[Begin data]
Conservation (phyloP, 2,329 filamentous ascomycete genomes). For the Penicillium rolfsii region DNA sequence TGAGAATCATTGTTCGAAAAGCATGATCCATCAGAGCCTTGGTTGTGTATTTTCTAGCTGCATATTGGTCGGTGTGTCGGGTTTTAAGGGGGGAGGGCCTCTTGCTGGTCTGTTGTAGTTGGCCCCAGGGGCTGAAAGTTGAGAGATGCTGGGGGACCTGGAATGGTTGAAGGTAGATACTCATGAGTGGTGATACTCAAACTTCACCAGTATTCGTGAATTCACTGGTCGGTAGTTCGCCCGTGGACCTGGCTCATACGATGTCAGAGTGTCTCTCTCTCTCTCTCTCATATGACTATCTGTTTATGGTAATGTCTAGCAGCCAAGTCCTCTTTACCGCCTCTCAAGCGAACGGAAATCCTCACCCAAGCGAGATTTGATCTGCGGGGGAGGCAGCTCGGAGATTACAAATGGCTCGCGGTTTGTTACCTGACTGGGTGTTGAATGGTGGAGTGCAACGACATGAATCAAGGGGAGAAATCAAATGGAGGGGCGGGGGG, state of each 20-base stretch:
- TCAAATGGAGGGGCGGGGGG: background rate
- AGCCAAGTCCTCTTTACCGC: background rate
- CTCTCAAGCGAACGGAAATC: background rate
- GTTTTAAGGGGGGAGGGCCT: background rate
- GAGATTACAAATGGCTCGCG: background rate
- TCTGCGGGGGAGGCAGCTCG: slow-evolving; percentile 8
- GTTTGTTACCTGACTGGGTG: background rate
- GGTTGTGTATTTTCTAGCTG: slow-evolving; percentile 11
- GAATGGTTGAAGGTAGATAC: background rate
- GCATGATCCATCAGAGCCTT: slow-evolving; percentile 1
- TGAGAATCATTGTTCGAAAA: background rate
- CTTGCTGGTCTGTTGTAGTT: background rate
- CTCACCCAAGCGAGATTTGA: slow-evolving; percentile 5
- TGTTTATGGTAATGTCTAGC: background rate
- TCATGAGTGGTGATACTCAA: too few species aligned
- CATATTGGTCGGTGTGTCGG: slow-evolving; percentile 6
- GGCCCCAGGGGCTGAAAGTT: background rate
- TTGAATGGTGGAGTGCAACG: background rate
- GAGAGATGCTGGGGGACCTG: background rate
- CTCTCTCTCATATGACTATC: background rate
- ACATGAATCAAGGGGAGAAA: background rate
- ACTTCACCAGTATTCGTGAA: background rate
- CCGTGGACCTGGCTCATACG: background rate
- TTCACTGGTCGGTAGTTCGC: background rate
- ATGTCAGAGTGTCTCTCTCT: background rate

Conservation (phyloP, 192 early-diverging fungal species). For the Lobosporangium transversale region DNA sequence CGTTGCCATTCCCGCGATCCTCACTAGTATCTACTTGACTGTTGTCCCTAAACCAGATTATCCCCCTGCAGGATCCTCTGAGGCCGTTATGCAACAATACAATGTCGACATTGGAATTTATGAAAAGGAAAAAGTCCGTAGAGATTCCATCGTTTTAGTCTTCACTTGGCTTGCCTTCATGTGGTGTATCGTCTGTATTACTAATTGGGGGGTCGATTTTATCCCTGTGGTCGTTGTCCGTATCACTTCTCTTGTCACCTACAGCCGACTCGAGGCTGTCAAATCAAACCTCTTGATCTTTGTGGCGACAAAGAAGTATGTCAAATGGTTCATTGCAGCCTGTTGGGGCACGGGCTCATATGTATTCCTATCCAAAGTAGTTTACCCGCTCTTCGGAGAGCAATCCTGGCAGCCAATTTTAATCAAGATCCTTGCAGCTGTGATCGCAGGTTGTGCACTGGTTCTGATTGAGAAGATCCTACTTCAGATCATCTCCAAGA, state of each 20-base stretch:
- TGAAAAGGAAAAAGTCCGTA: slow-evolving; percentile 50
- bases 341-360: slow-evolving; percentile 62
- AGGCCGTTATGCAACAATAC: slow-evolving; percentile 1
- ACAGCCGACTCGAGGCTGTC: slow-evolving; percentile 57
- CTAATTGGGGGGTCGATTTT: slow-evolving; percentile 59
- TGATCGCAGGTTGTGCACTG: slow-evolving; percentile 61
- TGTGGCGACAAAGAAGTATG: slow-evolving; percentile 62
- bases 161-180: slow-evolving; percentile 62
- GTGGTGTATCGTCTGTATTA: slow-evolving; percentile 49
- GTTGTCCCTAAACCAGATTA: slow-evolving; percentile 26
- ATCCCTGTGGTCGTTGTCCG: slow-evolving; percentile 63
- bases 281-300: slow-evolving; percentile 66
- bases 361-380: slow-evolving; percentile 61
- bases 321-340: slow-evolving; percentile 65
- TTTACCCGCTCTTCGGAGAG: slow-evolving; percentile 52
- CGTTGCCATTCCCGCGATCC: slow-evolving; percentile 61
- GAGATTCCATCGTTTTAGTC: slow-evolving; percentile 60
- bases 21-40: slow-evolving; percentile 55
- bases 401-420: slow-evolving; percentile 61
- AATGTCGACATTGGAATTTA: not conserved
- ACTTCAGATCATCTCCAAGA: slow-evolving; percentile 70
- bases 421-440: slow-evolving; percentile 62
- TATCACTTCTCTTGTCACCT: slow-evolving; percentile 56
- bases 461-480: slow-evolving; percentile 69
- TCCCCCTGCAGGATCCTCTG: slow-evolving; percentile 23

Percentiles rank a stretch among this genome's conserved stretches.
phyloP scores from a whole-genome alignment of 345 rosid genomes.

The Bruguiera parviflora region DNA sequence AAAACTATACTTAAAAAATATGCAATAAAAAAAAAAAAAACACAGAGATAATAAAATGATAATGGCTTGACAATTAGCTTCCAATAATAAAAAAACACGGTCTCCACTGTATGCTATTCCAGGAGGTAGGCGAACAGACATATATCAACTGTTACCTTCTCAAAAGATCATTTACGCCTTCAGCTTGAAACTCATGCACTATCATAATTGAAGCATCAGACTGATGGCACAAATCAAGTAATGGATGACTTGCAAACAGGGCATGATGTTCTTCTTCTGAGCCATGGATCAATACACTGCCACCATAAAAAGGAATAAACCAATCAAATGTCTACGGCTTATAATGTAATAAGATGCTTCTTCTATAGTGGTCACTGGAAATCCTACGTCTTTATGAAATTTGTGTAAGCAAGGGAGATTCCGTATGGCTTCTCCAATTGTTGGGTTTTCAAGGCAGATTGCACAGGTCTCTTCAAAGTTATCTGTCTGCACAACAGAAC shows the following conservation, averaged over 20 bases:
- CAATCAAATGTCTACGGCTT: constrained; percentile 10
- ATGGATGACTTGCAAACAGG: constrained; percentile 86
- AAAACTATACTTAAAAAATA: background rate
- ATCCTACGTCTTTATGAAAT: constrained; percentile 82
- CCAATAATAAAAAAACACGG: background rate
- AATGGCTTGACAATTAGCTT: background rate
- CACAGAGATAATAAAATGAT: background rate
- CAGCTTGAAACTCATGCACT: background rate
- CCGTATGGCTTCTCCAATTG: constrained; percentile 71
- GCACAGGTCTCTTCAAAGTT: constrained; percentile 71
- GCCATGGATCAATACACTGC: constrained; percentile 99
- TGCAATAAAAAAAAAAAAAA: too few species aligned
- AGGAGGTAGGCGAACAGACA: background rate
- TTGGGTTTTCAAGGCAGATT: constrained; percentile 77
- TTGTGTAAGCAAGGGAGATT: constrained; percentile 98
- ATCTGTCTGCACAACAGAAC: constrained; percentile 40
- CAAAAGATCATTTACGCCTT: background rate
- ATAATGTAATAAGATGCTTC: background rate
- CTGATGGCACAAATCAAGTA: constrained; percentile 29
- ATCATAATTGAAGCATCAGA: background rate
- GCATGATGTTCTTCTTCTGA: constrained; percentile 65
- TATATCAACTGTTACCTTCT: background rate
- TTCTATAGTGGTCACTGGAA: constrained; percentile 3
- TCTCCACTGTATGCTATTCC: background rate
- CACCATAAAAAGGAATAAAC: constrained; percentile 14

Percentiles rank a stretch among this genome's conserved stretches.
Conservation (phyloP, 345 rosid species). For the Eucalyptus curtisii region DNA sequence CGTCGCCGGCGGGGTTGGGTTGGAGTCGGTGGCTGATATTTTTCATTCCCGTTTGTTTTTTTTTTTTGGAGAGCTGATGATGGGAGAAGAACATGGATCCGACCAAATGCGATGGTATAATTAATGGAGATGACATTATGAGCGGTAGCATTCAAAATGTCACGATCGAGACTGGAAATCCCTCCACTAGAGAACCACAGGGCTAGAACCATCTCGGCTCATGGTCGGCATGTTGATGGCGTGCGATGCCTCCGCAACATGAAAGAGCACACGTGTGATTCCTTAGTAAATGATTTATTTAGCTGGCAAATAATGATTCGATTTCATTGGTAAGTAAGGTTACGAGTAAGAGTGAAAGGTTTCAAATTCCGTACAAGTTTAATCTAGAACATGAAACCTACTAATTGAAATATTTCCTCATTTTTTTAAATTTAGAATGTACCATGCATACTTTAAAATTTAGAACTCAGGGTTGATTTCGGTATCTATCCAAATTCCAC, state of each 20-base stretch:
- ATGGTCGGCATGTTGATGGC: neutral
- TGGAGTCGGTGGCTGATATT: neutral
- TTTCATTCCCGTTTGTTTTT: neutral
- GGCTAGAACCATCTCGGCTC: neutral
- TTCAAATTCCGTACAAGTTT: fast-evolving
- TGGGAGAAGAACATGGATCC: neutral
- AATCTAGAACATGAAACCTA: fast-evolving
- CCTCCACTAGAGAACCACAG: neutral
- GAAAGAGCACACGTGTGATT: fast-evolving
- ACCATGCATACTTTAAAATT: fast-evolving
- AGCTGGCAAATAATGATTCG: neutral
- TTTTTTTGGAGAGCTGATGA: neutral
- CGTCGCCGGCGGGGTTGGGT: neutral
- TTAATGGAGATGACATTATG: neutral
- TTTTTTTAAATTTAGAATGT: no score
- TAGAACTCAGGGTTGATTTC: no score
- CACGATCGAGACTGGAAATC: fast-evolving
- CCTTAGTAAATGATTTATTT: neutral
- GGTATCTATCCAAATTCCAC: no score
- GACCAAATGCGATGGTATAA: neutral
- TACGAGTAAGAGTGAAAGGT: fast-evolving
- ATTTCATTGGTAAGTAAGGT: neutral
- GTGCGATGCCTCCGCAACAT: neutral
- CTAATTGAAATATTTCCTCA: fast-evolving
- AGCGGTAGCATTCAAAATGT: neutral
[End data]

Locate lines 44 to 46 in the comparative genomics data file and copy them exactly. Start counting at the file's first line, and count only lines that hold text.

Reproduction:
- GAGATTCCATCGTTTTAGTC: slow-evolving; percentile 60
- bases 21-40: slow-evolving; percentile 55
- bases 401-420: slow-evolving; percentile 61